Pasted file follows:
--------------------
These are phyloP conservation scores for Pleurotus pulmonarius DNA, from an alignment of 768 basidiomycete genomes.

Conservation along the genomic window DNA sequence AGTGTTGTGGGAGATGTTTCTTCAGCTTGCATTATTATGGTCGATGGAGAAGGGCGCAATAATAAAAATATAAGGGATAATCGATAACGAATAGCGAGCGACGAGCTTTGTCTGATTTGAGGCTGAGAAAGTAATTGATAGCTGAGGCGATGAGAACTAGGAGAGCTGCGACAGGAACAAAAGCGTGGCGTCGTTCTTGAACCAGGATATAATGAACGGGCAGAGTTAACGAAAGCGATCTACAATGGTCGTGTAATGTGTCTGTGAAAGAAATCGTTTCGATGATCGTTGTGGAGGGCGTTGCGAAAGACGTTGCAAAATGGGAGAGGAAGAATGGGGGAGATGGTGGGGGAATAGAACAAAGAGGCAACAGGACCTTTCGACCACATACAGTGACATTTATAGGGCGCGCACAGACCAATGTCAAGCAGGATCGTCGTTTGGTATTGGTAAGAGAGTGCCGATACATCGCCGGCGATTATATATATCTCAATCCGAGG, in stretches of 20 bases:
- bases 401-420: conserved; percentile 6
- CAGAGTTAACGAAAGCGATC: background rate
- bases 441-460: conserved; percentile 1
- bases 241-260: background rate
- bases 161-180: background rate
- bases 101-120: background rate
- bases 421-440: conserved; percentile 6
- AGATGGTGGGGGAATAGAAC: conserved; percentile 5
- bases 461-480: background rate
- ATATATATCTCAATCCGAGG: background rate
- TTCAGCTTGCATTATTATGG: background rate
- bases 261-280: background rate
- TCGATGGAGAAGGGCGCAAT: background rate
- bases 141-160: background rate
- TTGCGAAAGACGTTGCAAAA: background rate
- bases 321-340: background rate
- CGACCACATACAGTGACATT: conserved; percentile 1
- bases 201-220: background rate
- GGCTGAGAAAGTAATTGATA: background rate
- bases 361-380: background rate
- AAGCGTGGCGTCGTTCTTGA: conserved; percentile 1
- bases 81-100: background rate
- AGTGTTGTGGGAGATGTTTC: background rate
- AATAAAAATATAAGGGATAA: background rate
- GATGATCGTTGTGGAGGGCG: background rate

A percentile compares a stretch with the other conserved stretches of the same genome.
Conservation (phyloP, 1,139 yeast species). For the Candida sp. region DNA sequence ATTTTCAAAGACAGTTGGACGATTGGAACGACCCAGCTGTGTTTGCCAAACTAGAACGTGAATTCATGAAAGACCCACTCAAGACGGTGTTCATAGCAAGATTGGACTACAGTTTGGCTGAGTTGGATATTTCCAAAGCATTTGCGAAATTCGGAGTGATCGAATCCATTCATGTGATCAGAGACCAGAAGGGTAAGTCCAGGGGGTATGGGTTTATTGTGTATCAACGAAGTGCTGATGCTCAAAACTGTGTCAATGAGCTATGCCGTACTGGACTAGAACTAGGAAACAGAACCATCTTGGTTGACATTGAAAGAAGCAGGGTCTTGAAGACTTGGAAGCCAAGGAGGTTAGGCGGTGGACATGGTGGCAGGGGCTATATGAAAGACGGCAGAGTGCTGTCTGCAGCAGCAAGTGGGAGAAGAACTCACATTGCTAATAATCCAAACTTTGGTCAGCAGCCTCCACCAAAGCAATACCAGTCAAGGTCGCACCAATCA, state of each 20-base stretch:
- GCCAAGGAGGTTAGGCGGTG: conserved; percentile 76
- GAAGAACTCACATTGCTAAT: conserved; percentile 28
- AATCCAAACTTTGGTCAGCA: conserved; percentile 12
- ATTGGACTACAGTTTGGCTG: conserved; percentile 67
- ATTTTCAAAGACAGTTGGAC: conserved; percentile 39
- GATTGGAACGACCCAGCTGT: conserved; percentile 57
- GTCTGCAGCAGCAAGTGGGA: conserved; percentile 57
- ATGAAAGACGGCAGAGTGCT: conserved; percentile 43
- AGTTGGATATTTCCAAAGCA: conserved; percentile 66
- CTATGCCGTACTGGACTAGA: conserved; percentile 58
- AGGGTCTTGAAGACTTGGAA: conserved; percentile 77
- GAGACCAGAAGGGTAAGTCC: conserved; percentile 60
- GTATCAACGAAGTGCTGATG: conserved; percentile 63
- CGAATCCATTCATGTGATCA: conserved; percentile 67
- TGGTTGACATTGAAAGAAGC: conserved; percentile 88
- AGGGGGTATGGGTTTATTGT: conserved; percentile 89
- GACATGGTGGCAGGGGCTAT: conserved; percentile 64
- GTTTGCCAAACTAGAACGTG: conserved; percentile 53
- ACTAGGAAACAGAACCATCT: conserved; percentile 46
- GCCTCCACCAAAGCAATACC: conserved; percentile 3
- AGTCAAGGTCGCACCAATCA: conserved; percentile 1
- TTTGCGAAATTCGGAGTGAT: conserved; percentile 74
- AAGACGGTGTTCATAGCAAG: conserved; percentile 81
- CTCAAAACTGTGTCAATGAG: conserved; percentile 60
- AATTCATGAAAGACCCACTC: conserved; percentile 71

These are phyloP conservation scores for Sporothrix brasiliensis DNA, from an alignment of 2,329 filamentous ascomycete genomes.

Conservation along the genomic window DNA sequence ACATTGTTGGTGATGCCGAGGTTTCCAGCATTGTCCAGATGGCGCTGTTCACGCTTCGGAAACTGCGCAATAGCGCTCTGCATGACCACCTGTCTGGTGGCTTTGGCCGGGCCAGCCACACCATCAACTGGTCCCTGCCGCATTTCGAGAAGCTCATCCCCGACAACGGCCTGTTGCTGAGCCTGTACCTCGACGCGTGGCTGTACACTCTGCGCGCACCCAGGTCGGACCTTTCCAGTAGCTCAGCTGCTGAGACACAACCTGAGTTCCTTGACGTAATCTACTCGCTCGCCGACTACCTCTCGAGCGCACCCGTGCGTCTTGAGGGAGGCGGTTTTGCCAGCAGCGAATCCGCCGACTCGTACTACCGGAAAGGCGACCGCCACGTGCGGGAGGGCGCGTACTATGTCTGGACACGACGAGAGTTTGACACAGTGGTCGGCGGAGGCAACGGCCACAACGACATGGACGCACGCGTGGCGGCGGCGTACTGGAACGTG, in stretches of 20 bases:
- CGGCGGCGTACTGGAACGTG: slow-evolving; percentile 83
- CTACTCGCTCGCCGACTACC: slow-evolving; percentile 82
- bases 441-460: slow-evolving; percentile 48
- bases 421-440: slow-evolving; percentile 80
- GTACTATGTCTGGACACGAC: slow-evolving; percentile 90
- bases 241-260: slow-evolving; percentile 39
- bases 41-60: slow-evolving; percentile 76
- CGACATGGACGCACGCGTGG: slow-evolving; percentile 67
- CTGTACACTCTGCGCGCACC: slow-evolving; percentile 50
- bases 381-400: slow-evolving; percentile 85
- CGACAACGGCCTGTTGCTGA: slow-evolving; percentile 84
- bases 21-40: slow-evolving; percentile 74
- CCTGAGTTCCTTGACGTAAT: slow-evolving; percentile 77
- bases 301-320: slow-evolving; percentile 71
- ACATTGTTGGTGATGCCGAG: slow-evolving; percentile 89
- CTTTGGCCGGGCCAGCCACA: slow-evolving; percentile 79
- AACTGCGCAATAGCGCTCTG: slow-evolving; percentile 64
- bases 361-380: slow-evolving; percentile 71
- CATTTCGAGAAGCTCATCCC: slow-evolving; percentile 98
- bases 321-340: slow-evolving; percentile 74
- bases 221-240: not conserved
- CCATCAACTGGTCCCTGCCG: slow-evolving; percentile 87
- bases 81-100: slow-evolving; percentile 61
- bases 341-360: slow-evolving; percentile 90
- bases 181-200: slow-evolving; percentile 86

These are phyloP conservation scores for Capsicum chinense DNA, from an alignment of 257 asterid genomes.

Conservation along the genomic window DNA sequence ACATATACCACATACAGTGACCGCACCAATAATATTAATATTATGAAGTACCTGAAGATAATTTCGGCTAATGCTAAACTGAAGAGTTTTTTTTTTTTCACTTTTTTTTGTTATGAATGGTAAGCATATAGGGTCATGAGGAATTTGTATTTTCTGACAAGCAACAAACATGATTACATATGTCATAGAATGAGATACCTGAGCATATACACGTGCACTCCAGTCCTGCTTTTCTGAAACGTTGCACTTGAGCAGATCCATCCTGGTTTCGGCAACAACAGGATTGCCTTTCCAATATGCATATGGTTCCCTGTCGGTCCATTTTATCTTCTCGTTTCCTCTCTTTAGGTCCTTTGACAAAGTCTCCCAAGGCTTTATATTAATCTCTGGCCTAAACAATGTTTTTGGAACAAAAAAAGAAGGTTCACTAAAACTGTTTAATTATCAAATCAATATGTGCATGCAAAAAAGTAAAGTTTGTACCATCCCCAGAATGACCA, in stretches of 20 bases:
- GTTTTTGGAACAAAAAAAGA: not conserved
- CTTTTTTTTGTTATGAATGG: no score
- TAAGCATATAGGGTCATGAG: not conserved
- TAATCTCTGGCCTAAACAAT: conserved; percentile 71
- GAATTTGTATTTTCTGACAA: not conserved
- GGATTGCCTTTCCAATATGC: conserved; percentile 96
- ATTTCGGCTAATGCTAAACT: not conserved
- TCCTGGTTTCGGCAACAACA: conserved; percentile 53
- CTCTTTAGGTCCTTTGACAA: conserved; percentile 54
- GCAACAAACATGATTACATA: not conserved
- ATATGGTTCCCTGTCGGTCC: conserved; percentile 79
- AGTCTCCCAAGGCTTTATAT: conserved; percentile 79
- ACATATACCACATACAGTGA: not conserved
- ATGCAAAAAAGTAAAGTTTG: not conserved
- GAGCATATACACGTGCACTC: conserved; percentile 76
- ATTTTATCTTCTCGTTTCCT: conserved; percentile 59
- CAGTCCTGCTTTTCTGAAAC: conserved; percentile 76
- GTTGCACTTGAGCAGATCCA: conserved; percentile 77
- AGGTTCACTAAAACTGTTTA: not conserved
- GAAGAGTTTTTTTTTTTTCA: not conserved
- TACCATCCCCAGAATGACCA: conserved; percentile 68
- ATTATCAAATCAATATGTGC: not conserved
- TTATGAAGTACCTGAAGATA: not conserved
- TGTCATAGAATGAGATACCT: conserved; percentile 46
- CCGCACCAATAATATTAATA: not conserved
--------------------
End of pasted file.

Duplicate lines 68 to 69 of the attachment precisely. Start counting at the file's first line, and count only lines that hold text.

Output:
- bases 21-40: slow-evolving; percentile 74
- CCTGAGTTCCTTGACGTAAT: slow-evolving; percentile 77